Count at least one Chicago-based organization as a strong naysayer to the City Council's vote this week to regulate electronic cigarettes identically to tobacco products under the Smoke-Free Illinois Act.
Despite viewpoints from some medical authorities that the unknowns surrounding the potential health effects of the relatively new products justify strong regulatory action, the Heartland Institute on Jan. 15 presented a more sanguine view of the products. “E-cigarettes have far fewer consequences for personal and public health, and several studies have found e-cigarettes to be an effective and viable option for smokers seeking a nicotine replacement therapy,” Heartland senior policy analyst Matthew Glans said in a statement following the Chicago City Council's 45-to-4 vote in favor of tight regulation.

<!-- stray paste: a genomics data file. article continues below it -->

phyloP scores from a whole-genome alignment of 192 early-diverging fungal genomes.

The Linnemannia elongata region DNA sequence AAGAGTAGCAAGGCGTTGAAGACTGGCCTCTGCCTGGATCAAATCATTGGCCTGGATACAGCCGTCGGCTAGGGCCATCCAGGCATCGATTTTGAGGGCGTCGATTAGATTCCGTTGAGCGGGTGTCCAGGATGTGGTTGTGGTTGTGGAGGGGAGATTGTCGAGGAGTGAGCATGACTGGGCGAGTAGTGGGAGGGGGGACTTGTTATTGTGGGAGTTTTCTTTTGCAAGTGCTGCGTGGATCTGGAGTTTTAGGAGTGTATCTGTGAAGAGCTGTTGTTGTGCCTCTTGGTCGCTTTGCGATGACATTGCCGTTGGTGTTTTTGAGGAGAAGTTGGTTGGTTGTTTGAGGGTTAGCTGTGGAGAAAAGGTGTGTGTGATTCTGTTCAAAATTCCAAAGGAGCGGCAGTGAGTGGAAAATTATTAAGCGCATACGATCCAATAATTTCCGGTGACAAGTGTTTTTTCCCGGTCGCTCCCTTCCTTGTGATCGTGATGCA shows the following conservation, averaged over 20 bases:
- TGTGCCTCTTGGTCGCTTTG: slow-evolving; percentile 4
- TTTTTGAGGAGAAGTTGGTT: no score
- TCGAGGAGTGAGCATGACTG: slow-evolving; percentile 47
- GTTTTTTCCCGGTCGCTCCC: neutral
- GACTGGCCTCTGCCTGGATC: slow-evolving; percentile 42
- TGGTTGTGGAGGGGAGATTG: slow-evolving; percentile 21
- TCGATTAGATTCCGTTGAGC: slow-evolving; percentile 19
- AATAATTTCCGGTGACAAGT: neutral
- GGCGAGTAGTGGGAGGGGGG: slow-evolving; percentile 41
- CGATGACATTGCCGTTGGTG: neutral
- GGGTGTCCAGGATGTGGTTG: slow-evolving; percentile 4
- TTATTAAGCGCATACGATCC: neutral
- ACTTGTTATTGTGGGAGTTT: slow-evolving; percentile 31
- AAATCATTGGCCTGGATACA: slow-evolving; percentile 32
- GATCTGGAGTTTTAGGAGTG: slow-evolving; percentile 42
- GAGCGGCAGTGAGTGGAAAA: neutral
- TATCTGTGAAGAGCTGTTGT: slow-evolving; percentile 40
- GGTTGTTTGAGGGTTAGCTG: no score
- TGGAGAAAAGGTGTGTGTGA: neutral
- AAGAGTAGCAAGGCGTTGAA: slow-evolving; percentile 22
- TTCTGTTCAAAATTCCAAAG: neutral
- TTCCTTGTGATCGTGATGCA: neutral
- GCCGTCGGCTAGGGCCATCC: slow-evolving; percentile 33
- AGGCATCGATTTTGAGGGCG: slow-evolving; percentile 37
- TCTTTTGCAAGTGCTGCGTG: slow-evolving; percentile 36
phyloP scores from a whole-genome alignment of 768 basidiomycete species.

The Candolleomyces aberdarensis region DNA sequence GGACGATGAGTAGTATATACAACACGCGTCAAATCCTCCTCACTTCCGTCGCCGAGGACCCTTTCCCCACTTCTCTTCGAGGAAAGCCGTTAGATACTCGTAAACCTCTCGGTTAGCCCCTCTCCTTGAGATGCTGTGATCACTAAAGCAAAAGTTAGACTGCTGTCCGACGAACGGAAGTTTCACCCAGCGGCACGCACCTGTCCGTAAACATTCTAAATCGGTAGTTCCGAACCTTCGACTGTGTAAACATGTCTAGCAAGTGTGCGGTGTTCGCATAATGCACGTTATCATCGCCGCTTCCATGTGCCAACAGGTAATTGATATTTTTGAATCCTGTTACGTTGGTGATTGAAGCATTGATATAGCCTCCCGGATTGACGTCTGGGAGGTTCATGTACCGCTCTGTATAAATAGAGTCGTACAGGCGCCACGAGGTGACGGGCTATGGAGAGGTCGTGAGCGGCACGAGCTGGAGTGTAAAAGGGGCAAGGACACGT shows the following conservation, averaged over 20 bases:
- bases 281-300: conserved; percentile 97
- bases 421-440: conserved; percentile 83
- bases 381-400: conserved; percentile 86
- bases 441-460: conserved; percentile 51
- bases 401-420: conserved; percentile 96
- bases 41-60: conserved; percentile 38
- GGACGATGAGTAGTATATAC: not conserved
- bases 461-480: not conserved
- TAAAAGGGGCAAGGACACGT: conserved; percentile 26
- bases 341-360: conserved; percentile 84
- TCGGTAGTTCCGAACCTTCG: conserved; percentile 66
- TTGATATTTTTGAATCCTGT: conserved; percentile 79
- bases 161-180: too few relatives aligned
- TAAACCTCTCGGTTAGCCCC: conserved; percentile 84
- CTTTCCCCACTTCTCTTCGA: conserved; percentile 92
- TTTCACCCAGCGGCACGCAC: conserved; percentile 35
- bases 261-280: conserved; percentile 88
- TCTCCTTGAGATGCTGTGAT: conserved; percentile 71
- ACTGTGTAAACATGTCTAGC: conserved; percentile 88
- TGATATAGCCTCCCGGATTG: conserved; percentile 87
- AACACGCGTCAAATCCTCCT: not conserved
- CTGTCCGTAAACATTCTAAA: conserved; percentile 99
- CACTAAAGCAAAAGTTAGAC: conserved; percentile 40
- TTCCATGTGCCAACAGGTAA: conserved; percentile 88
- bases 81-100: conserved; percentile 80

Glans added, “By choosing to lump e-cigarettes into its smoking ban ordinance, Chicago has taken a lazy and shortsighted approach toward regulating what is a very different product than cigarettes.” Opponents to these regulations believe that restricting sales of e-cigarettes will dissuade smokers from turning to the devices as a smoking-cessation option.
But Chicago council members indicated this week that they will follow New York City's lead from last month in deciding that e-cigarettes should be subject to the same regulation as tobacco products. NBC's Chicago affiliate reported that Chicago Mayor Rahm Emanuel said after the vote, “Adults' ability to get the product won't be restricted. Children's ability to get the product will be restricted.”